3. Perhaps most difficult is the question of whether Iran has actively pursued a nuclear bomb. The interim agreement “provides very little insight into the military aspects,” says Heinonen, addressing reporters in a conference call Tuesday. U.N. inspectors have found troubling evidence of an Iranian military program in the past. But prying more information out of Tehran will be extremely difficult, analysts say, given how adamantly its theocratic government has refused U.N. requests to inspect sites where they suspect research on nuclear weapons was performed, such as the Parchin military base. The matter will be taken up in the new talks. And if Iran is as determined to save face as Washington is to get to the bottom of the issue, the deadlock could come here.

How long will the negotiations toward a final agreement take? The interim pact calls for six months, but can be extended to a year, the time Araghchi and others call far more likely. But further extensions may also be possible. Critics of the Geneva talks, led by Israeli Prime Minister Benjamin Netanyahu, warn that the stopgap agreement may well become the permanent arrangement – one that does little to roll back Iran’s capabilities, and is, as Araghchi boasted, easily reversed.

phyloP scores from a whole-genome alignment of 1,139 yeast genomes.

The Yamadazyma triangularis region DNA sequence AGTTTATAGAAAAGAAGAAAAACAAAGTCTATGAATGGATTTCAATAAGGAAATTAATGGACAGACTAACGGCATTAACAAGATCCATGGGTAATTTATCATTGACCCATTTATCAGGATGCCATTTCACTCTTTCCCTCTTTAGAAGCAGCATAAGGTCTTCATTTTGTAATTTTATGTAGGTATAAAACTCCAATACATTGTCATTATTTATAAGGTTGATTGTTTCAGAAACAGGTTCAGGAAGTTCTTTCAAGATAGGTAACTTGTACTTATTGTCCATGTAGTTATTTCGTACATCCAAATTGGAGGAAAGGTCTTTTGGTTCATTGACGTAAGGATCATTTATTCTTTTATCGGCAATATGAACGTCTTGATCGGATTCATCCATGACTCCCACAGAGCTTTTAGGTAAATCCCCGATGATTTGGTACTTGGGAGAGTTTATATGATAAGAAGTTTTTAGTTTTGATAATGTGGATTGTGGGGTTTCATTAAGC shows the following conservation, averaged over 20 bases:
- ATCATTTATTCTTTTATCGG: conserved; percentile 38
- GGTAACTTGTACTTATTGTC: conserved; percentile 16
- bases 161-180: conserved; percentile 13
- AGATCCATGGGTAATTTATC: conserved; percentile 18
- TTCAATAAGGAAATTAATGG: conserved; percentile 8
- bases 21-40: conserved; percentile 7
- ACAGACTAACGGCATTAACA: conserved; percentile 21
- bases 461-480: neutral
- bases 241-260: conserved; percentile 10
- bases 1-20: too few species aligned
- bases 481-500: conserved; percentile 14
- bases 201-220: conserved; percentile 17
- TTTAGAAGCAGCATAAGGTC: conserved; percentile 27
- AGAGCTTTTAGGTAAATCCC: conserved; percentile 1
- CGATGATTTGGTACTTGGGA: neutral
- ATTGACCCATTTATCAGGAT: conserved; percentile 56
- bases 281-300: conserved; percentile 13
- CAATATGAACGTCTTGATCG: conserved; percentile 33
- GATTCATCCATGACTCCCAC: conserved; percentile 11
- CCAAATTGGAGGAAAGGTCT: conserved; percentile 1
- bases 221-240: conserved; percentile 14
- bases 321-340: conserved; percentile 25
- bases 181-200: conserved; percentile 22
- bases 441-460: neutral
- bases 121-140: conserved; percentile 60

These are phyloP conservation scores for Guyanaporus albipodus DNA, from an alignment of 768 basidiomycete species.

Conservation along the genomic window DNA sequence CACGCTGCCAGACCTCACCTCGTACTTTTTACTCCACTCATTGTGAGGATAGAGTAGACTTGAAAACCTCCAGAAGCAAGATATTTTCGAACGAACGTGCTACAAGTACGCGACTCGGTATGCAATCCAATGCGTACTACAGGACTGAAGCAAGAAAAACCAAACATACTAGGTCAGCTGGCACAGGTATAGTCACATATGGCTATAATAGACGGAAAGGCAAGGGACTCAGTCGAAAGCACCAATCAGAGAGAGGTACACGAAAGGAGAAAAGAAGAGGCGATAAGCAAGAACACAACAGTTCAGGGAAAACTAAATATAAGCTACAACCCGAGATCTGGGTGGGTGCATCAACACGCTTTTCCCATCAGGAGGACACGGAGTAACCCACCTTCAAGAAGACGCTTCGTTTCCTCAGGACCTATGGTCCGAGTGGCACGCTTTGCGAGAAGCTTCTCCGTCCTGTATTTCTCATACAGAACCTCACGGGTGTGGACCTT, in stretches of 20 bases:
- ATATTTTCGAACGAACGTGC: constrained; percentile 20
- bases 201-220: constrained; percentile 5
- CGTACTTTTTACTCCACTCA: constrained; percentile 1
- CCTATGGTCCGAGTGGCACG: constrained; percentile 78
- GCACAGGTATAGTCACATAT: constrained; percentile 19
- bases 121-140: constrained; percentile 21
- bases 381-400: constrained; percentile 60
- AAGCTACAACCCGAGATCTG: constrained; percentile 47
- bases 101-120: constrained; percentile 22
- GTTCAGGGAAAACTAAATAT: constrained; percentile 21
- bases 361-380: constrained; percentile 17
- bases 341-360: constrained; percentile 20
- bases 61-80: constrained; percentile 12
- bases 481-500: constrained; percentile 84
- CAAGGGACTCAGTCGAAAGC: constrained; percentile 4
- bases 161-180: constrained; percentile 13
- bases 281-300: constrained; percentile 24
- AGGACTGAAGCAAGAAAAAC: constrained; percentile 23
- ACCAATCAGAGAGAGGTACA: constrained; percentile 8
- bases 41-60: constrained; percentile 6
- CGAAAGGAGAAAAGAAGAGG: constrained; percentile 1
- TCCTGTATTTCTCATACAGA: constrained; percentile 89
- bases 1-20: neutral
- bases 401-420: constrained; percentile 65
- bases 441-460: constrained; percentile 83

“There’s almost a dynamic of almost endless interim deals which has been worked into the interim deal itself, which is in fact a cause for concern,” says Emily B. Landau, a non-proliferation specialist at the Institute for National Security Studies at Tel Aviv University. “And everybody knows this comprehensive deal is going to be a 100 times more difficult to reach than the interim deal.”

Skepticism also runs deep in Congress, where majorities in both houses favor imposing tough new sanctions. Though some Senate Democrats say their support for the measure is meant to strengthen Obama’s bargaining position, and wouldn’t actually be backed by a vote unless the talks falter, it’s not at all clear that’s the signal the administration wants to send. Obama argues that punishing Iran during negotiations is irresponsible.

Yet even a former Obama adviser on Iran has suggested that more sanctions may well be inevitable. Speaking as the interim talks were getting under way, Gary Samore, the White House coordinator for weapons of mass destruction during Obama’s first term, told reporters: “I fear that one of the reasons why these negotiations will not proceed to a comprehensive agreement is that the Supreme Leader may very well miscalculate and believe Iran is in a stronger position than it really is, and it may be necessary for the United States and its allies to proceed with additional sanctions before he recognizes the need to make any really significant concessions.”

Heinonen, the former IAEA deputy chief, said U.N. inspectors will move quickly after Jan. 20, and report monthly on the state of Iranian compliance with the interim agreement, which will be judged by Washington and its negotiating partners, Russia, China, Britain, France and Germany. But he’s among those who cannot imagine a comprehensive agreement coming in as little as six months.

“It was extremely difficult to reach this point,” he says, “and these [elements in the interim accord] were the easy questions.”